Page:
How Decreased Ankle Mobility Can Cause Patellar Tendonitis

patellar tendonitis exercises stretches jumper's knee

When it comes to treating patellar tendonitis, it’s very important to look at the ankle as a contributing factor.

The ankle is a key shocker absorber when it comes to landing a jump or running as seen in sports such as volleyball and basketball (which is why patellar tendonitis is referred to as jumper’s knee).

Limited dorsiflexion impairs your body’s ability to absorb forces so your body has to compensate and distribute that force to it’s nearest joint, the knee, causing the patellar tendon to experience greater loads.

Insufficient dorsiflexion can happen from too much tension in the calf muscles, stiffness in the ankle joint itself, or due to previous ankle injuries such as sprains.

Based on studies done, reduced dorsiflexion increases the risk of developing patellar tendinopathy by at least 10 times!

Therefore, limitations in the mobility of the ankle can contribute to many issues up the kinetic chain.

In this video I show you the runner’s stance dorsiflexion exercise and a calf stretch, which helps to increase ankle dorsiflexion and also stretches the soleus muscle.

Along with soft tissue work you should also incorporate slanted board eccentric squats and hip abduction and hip external rotation exercises that work the whole kinetic chain of the lower extremities.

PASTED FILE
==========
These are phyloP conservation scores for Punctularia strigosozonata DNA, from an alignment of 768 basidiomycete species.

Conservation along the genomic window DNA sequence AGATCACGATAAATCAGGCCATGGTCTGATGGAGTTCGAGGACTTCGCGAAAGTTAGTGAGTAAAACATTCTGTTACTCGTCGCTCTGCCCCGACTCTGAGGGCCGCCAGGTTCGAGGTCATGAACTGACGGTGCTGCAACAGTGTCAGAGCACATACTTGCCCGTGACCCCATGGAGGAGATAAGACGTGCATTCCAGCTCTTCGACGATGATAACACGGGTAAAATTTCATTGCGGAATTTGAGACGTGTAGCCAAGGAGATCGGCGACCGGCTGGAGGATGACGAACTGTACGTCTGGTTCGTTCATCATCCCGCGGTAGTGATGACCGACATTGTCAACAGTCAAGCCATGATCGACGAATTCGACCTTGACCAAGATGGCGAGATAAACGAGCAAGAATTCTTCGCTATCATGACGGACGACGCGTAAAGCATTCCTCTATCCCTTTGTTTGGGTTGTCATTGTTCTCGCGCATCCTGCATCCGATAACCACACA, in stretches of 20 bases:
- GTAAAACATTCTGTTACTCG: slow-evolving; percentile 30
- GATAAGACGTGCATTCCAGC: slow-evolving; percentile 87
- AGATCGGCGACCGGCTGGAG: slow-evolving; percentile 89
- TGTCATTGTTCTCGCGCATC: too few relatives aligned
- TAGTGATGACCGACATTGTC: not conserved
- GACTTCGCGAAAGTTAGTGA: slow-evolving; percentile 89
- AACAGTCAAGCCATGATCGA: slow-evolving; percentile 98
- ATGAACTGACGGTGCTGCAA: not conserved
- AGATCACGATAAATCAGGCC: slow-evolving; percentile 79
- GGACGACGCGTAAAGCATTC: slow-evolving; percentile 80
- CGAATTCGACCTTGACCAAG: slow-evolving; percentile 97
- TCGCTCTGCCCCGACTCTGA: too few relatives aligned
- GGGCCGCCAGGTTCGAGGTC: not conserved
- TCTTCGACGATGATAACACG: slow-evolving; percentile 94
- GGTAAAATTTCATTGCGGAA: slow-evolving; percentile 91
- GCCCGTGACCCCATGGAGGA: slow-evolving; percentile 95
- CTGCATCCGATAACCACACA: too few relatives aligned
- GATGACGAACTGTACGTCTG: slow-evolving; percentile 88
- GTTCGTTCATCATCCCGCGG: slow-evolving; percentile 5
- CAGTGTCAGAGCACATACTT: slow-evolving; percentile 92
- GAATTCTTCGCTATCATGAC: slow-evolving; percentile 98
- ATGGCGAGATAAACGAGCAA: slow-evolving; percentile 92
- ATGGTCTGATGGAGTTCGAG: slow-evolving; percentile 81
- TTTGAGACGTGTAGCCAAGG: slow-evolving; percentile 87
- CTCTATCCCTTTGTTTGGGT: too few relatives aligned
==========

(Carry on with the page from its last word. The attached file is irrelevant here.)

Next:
To treat patellar tendinitis correctly, you have to take into consideration contributing factors above and below the knee joint.

Below the knee joint, you have to look at the arches on your feet, the mobility in your ankles, and the tension in the calves.

Above the knee joint, you have to look at the flexibility in the hamstrings, mobility of the hips, the tightness in the quads, and weakness in the gluteus medius muscles.

Even the best knee brace or patellar tendonitis strap will not fix your patellar tendonitis. If you need a brace or knee strap on a regular basis just to get by, you are better off getting to the underlying root of the problem.

This is why it’s important to incorporate a complete treatment plan that shows you the correct patellar tendonitis exercises and stretches if you want to heal your jumper’s knee and patellar tendon pain.

Want to heal your patellar tendonitis correctly?
Click the yellow button below to get more useful videos sent to your inbox 

get access now